Tuesday, December 4, 2007

Long Before Debut, Minivans Eluded Spy Photogs

Steve Jakubiec

Steve Jakubiec is Senior Manager of Minivan Vehicle Synthesis

Long before the new 2008 minivans debuted at the Detroit auto show, my fellow Chrysler engineers and I logged more than 150,000 miles in these vehicles, testing everything from handling, noise and vibration, and fuel economy, to DVD controls. We were committed to a philosophy of extensive interface with the vehicle as a customer. With the significant number of features in this van, it was necessary to make sure everything was easy to use for customers.

One of our biggest worries was making sure that the big secret – the second-row Swivel ‘n Go seats – wasn’t shot by a spy photographer or anybody else. We couldn’t let the secret out.

Avoiding the spy photographers was a real pain in the butt, especially with the advent of camera phones. We employed evasive maneuvers to ensure good stability on the road, as well as to get away from people attempting to take pictures.

We were constantly reminding each other to quickly close doors at rest stops or restaurants, and we were forbidden to lower the second-row windows at any time.

But even with the windows up, we realized people could still see through the back glass tinted window so we had to visit an auto parts store and put extra reflective tape put on the back and side windows to keep out prying eyes.

With the camouflage, as strange as it looks, we’d have people constantly try to figure out what we were doing. We told some inquisitive people that the checkered vehicles (taped to make their shapes harder to distinguish) were used for testing alternative paint concepts. Some people actually liked the look.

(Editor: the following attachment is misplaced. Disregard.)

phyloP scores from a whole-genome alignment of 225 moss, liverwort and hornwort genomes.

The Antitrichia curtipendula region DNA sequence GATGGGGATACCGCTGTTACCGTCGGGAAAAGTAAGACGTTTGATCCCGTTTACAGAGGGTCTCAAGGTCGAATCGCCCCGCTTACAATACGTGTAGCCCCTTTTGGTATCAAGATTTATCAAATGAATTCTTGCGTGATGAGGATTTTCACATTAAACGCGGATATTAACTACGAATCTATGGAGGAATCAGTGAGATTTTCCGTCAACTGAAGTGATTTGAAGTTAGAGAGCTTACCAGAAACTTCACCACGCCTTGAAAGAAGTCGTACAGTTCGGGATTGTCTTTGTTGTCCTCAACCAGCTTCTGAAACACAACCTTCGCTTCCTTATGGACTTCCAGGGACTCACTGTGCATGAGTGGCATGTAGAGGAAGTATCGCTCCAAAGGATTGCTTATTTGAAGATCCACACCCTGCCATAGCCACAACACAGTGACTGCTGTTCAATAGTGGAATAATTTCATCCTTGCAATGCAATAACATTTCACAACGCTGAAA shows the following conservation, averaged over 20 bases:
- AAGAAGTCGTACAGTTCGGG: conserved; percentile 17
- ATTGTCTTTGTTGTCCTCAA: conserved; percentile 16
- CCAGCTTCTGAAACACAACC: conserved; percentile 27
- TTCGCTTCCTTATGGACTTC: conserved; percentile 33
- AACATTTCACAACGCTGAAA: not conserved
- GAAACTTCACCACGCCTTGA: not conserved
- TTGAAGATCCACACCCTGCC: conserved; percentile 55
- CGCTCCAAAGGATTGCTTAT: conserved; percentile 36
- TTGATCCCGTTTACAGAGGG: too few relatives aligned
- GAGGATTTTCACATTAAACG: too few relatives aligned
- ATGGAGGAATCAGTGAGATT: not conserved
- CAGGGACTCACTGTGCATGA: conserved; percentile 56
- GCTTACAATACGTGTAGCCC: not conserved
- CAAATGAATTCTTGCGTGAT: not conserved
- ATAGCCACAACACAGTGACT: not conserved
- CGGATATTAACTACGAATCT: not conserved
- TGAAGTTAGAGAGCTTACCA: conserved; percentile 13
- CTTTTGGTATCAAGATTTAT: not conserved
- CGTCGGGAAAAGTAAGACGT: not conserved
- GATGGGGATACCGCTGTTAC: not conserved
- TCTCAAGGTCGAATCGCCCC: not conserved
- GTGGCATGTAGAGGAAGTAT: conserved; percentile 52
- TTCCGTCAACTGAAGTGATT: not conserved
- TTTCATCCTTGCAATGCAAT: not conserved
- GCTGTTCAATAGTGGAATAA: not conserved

Except for the camouflage, the trips at times were like any ordinary road trip. With so many customer features, we needed to spend extensive time on the road testing all the features of the vehicle, just like our customers would. The multimedia dual second- and third-row DVD systems received quite a workout.

We burned through a significant number of batteries due to constant radio contact between vehicles, constantly comparing driving conditions and relaying information back to technical experts in Auburn Hills.

A tremendous amount of time was invested while traveling on the road. Some days, we’d put in 600 and 700 miles, comparing everything from road surfaces to exterior conditions to entertainment systems.

Making our long day even longer, we would have to spend another hour loading the minivans into a trailer, so they wouldn’t be seen and were secure. Every morning, it would take another hour to unload. Even before we hit the road, we would sometimes run cold start-up tests or a variety of additional functionality tests, particularly in cold weather.

All together, we put over 150,000 miles throughout the development cycle we sure did get sick of fast-food restaurants!

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